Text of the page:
GSK still plans to list consumer arm in July despite market volatility

A GlaxoSmithKline (GSK) logo is seen at the GSK research center in Stevenage, Britain November 26, 2019. REUTERS/Peter Nicholls

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Feb 28 (Reuters) – GSK (GSK.L) on Monday stood by plans to float its consumer healthcare business on the stock market crisis in July, despite market jitters over the Ukraine and after rejecting overtures from Unilever (ULVR.L).

“We are extremely confident of our timeline for the de-merger in July and we will be issuing the prospectus in June,” GlaxoSmithKline boss Emma Walmsley said in a media call.

“We’ve been working very hard over the last three years… and navigated through a global pandemic… that’s not to take away from the extreme seriousness of the tragedy in Ukraine,” she added.

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The affirmation comes as the pan-European STOXX 600 index (.STOXX) fell 1.4% on Monday, led by bank shares, as Western countries imposed tough new sanctions on Russia following its invasion of Ukraine.

CEO Walmsley said GSK had about 400 employees in Ukraine, which the company was trying its best to support “practically and financially”. Russia and Ukraine account for less than 1% of GSK’s sales, she added.

Expectations for the consumer healthcare business’s stock market value are high because GSK late last year rejected a non-binding 50 billion pound ($68 billion) offer from household goods giant Unilever, which abandoned its pursuit in January.

GSK stoked anticipation by dismissing the approach at the time as “fundamentally undervaluing” the business.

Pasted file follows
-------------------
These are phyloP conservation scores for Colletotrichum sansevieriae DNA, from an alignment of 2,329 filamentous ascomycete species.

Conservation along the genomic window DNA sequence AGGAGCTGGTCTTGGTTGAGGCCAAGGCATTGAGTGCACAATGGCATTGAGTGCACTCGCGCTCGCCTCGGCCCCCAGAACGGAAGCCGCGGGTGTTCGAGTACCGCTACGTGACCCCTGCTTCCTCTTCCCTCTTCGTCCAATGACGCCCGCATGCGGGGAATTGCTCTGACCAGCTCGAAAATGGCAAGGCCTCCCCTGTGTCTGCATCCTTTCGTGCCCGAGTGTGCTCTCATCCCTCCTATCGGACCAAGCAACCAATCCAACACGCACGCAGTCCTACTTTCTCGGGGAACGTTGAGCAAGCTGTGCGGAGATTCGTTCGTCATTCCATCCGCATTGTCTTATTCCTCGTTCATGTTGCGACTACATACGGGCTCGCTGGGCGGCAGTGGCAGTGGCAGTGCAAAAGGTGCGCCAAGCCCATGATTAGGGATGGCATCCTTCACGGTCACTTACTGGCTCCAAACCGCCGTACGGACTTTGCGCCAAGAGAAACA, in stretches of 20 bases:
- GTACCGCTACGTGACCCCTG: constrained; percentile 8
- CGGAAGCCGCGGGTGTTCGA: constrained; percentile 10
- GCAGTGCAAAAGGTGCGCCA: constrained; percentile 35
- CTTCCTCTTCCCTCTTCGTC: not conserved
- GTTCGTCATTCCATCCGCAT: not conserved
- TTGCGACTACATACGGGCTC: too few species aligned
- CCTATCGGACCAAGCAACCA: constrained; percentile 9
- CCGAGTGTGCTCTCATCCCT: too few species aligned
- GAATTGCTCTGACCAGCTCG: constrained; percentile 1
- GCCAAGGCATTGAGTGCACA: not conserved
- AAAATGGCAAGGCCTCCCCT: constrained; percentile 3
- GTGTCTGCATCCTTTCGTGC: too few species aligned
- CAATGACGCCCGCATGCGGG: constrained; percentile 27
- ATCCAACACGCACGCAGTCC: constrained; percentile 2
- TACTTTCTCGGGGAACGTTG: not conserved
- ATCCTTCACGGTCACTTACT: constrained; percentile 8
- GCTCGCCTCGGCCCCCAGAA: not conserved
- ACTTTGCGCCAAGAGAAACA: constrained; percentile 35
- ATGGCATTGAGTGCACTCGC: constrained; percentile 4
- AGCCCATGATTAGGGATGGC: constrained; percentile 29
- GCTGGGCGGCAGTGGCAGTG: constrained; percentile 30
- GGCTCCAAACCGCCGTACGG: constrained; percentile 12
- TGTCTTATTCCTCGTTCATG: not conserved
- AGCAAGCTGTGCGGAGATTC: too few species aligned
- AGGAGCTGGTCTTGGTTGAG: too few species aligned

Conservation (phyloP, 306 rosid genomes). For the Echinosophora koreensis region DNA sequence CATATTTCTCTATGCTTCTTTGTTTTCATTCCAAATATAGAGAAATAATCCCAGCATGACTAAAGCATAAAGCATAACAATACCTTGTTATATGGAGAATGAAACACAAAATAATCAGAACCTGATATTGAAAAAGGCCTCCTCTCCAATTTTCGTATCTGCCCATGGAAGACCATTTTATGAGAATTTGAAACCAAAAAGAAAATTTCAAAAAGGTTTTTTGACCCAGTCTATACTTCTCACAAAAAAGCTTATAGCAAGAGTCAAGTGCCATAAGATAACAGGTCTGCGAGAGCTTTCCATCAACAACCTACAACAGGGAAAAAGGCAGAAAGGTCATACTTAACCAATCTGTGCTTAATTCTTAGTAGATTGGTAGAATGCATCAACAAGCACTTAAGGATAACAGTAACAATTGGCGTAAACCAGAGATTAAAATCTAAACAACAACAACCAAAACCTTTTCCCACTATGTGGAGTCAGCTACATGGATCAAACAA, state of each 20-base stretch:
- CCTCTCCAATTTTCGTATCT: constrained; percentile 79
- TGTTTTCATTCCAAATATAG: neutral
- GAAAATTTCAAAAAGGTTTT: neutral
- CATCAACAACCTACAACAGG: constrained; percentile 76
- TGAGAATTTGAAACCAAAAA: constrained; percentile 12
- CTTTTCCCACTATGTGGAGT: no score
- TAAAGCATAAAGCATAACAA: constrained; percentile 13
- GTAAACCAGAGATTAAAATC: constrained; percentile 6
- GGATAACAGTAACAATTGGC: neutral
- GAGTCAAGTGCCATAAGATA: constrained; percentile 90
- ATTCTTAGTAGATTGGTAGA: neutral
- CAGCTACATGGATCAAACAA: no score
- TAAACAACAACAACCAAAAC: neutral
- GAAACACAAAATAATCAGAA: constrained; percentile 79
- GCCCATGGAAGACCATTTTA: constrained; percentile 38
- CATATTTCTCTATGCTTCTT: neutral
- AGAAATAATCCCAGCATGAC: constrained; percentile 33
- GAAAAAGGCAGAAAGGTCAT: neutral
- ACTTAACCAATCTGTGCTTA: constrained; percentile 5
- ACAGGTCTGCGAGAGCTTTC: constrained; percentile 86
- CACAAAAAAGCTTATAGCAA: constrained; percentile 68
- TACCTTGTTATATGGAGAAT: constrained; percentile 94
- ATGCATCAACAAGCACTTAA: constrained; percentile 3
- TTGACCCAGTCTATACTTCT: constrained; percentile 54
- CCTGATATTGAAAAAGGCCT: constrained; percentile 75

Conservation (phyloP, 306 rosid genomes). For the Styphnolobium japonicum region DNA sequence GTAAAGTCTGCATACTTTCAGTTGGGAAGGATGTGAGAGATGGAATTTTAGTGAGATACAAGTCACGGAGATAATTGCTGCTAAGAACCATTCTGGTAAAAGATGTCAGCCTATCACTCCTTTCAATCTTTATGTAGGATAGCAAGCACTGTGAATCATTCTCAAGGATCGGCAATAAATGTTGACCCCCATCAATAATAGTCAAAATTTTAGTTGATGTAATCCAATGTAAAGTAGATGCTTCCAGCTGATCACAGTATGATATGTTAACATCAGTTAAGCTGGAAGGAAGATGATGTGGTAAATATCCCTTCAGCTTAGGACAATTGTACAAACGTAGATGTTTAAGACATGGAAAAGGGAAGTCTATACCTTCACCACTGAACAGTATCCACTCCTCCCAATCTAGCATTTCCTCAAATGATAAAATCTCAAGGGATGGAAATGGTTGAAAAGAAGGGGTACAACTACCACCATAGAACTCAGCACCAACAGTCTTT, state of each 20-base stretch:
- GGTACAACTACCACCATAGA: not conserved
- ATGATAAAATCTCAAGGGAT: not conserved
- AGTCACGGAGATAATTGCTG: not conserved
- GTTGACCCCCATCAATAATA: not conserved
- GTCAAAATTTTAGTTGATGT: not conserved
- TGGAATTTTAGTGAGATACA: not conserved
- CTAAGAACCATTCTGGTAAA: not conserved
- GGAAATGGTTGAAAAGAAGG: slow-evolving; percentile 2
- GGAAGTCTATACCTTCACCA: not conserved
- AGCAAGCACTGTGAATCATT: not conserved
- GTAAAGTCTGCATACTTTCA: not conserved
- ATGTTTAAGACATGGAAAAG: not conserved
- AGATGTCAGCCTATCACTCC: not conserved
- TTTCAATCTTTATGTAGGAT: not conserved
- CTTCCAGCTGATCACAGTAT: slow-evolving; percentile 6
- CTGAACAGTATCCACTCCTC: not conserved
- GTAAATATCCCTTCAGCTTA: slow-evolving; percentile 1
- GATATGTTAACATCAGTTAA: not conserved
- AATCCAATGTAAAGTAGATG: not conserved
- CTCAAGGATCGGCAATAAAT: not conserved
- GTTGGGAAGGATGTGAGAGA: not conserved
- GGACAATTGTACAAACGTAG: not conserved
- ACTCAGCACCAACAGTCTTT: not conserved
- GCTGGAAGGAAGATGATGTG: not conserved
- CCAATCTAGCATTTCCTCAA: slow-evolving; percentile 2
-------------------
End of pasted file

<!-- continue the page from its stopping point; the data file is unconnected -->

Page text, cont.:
The new company, which GSK has named Haleon and which is the world’s largest consumer health business, would have an initial dividend at the lower end of a 30-50% payout rate, GSK said in a statement.

Haleon is expected to have a net debt to adjusted core profit ratio of up to four times following the demerger but debt would be reduced to less than three times by the end of 2024, part of a pledge to maintain a “strong investment-grade balance” sheet”, GSK said.

Haleon shares will be listed on the London Stock Exchange, with American depositary receipt listed in the United States.

Under a previously unveiled plan, GSK shareholders will receive stock in the new consumer health group amounting to at least 80% of the 68% stake that GSK currently owns in it. Pfizer (PFE.N) owns the remaining 32%.

GSK, which will focus on pharmaceuticals and vaccines, would sell the remaining 20% ​​stake in Haleon “in a disciplined manner” some time after the market debut, the group planned.

Pfizer has previously signaled it would seek to exit its shareholding in Haleon but GSK said on Monday Pfizer would retain its stake.

That was underscored by GSK saying that Pfizer would appoint two of Haleon’s board members, whereas GSK will relinquish representation.

Other listing plans have not withstood the fallout on global trade and finance from the conflict in Ukraine.

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GSK has previously said that the strong cash flow of Haleon would justify a shift of debt from the parent company to the soon-to-be independent consumer business.

One of the main financial transactions, a special dividend from Haleon to GSK, was on Monday put at more than 7 billion pounds ($9.38 billion) compared with up to 8 billion pounds previously flagged.

GSK said the figure was still within a range agreed with Pfizer, which stands to receive more than 3 billion pounds as part of that windfall.

($1 = 0.7462 pounds)

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Reporting by Ludwig Burger in Frankfurt and Pushkala Aripaka in Bengaluru; Editing by Susan Fenton

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